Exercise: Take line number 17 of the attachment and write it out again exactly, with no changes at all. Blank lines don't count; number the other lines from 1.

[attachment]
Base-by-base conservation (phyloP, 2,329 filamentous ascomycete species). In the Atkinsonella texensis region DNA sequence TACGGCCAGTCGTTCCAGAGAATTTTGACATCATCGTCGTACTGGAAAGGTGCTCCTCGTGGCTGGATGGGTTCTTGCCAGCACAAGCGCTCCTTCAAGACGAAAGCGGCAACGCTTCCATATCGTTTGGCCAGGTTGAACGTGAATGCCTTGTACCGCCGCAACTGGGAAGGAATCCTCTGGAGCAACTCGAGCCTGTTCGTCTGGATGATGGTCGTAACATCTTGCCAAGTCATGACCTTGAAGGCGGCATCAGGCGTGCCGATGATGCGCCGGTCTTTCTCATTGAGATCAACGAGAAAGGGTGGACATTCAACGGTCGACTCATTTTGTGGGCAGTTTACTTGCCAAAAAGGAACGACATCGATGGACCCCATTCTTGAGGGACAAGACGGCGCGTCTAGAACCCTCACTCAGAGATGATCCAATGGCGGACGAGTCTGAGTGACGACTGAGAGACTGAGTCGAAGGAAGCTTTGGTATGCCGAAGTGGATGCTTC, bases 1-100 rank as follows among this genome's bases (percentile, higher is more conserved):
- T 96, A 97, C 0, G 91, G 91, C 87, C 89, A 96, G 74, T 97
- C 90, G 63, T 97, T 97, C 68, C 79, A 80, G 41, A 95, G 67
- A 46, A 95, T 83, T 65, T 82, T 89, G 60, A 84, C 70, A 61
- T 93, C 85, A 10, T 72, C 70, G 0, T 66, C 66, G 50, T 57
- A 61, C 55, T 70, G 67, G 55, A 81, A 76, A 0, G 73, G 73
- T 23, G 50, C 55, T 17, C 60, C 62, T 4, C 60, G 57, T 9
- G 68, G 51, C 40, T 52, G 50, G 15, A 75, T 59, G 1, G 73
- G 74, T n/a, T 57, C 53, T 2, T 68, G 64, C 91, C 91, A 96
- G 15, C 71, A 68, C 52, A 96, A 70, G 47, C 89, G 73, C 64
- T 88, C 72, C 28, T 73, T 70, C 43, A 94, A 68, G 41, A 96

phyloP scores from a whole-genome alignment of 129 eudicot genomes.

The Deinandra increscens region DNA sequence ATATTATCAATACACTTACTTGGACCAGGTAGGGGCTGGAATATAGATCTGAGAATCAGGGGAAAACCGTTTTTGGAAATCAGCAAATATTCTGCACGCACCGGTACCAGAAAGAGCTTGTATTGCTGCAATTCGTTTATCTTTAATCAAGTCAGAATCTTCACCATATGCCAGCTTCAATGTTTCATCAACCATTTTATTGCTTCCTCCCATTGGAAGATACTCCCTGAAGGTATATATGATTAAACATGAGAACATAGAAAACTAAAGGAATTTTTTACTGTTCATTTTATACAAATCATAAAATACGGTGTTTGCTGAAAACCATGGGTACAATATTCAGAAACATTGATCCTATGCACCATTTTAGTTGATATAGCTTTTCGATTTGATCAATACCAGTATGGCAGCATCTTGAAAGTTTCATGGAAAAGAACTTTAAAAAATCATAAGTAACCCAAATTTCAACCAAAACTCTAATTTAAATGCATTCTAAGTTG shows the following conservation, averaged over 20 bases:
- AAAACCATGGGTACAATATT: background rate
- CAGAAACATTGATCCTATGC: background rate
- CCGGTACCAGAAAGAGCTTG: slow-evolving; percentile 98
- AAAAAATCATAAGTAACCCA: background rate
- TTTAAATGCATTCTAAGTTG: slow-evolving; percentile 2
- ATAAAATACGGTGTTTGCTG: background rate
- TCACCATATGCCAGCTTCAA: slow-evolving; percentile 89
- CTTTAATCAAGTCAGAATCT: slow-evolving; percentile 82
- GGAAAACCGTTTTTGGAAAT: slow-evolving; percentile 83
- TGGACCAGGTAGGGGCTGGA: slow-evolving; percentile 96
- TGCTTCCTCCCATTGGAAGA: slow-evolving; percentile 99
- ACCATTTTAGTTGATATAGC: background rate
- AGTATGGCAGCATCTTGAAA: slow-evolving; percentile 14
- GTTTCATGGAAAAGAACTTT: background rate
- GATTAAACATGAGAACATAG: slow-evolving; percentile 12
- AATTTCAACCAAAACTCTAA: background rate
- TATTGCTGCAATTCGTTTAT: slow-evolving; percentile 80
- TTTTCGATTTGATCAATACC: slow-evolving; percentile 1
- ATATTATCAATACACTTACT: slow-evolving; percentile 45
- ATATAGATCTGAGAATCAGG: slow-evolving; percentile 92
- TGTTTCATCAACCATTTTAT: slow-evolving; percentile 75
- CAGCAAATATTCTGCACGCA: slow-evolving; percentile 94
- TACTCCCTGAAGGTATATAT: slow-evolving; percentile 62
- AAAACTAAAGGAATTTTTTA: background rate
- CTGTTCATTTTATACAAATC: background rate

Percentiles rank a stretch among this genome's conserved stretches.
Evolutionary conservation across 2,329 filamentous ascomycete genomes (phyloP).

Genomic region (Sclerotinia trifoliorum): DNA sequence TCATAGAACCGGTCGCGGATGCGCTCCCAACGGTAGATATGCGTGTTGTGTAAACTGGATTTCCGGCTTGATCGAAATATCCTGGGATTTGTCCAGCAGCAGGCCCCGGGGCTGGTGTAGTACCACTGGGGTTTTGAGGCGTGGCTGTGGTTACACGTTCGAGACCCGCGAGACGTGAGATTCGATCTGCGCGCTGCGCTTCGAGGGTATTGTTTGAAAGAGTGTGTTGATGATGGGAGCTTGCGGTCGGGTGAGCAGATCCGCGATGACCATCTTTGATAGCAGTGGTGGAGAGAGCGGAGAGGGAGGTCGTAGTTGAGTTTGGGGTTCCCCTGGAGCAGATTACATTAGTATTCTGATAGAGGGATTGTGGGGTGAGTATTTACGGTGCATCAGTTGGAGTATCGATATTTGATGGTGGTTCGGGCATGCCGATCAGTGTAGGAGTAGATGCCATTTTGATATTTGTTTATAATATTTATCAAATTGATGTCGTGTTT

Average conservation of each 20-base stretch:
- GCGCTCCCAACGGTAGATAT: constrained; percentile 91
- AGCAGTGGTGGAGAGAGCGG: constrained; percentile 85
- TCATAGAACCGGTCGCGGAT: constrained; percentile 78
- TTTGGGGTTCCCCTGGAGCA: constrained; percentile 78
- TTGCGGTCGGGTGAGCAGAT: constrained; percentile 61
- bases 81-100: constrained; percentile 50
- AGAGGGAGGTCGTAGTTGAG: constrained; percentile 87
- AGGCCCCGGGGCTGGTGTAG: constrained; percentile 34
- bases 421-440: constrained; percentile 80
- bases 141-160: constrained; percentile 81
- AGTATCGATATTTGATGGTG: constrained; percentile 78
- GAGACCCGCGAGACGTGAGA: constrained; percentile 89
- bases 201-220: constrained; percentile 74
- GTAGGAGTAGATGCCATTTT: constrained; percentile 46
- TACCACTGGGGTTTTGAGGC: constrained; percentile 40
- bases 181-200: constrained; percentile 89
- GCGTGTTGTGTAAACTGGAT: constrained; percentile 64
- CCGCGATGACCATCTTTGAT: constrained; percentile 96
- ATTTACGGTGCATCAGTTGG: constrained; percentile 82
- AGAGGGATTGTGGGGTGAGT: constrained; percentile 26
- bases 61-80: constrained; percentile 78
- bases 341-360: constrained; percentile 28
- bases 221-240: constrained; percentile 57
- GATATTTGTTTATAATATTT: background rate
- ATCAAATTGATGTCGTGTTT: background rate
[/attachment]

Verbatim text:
- AAAAAATCATAAGTAACCCA: background rate